Medicare eligibility begins at age 65, but do you have to sign up then? The answer is not necessarily cut and dry. It depends on your situation and who pays for your healthcare services while you’re still working—Medicare or your current coverage.
If you plan to keep working past age 65—or if you have employer coverage through your spouse—you may wish to delay enrolling in Medicare. If so, it’s important to understand what your options are once you do retire. A wise first step would be to talk to someone in the employer’s Human Resources department.
If you’re retiring late, the chart below may help you determine if and when you should sign up for Medicare.
But first, a few important definitions:
|If you are still working and…||How your coverage works with Medicare (Parts A & B)|
|Your workplace (or your spouse’s workplace) has fewer than 20 employees||• Medicare pays for services first, and your company’s insurance plan pays second.|
• If you don’t sign up for Part A and Part B, your company’s insurance might not cover the costs for services you get.
• Ask the employer if you need to sign up for Part A and Part B when you turn 65 to make sure you will be covered.
|Your workplace (or your spouse’s workplace) has more than 20 employees||• Your company’s insurance plan pays first, and Medicare pays second.|
• If you don’t have to pay a premium for Part A, you can choose to sign up when you turn 65 (or anytime later).
• You can wait until you stop working (or lose your health insurance, if that happens first) to sign up for Part B, and you won’t pay a late enrollment penalty.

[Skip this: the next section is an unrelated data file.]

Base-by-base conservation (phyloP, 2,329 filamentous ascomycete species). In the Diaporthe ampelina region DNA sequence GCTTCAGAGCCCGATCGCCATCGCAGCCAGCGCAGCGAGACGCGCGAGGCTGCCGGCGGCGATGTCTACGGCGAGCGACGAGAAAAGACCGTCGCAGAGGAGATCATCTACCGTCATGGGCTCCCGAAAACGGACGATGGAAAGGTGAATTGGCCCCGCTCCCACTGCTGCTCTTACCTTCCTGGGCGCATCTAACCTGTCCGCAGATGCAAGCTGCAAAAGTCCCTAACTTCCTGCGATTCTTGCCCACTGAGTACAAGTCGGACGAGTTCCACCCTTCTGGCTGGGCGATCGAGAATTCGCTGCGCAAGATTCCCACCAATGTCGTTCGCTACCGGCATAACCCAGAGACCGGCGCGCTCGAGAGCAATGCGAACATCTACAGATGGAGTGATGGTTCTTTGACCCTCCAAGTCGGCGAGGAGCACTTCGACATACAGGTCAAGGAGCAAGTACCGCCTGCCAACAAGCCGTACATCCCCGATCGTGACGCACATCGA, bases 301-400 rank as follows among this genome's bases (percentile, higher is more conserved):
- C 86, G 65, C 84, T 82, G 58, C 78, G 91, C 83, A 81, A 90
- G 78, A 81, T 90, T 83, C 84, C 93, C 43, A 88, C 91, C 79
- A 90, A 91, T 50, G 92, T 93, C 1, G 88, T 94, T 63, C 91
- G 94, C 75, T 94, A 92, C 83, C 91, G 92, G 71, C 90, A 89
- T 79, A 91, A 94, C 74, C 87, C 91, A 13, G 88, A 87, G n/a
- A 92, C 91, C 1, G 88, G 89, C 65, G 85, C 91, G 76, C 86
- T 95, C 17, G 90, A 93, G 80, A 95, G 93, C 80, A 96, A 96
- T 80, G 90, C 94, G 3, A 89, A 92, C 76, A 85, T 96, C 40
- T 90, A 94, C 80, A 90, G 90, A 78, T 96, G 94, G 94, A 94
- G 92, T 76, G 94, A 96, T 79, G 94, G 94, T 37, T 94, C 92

|You (or your spouse) receive payment from an employer to buy your own health insurance|
You (or your spouse) are still working, but you don’t have health insurance through that job
|• Medicare doesn’t work with your insurance.|
• Once you sign up, Medicare pays first.
• Some private insurance will lower what they pay—or won’t pay at all—for services you get if you’re eligible for Medicare.
• Ask your health insurance company if you need to sign up for Part A and Part B when you turn 65.
When you do retire—or lose your employer coverage—you will have an 8-month Special Enrollment Period to enroll in Medicare Parts A and B. A word of caution, though: if you do not enroll during the 8-month period, you could face a late enrollment penalty fee. Your monthly Part B premium may go up 10% for each full 12 months in the period that you could have had Part B but didn’t enroll. You will have to pay the penalty as long as you have Medicare.
In the first two months of the Special Enrollment Period, you have the option to enroll in a Medicare Advantage plan. A Medicare Advantage plan is also called Medicare Part C. It is an “all in one” plan option you can sign up for instead of Original Medicare (Part A and B). It includes all benefits and services covered under Part A, Part B, and usually Part D.
You should be aware that staying with your (or your spouse’s) group health plan may not always be the best choice. It comes down to cost and coverage. Depending on the type of group plan you have now, and the amount of money the employer contributes to your monthly premium, you may find that it’s less expensive to switch to a Medicare Advantage plan.
It pays to research your options. Here’s where you can learn more about Medicare Advantage plans at CCA:
Enrolling in Medicare when you retire late can often be confusing—and you want to be sure that do not incur a penalty for enrolling late. When the time comes to sign up for Medicare, it is best to consult with an employer’s Human Resources department or talk to an insurance agent who specializes in Medicare.
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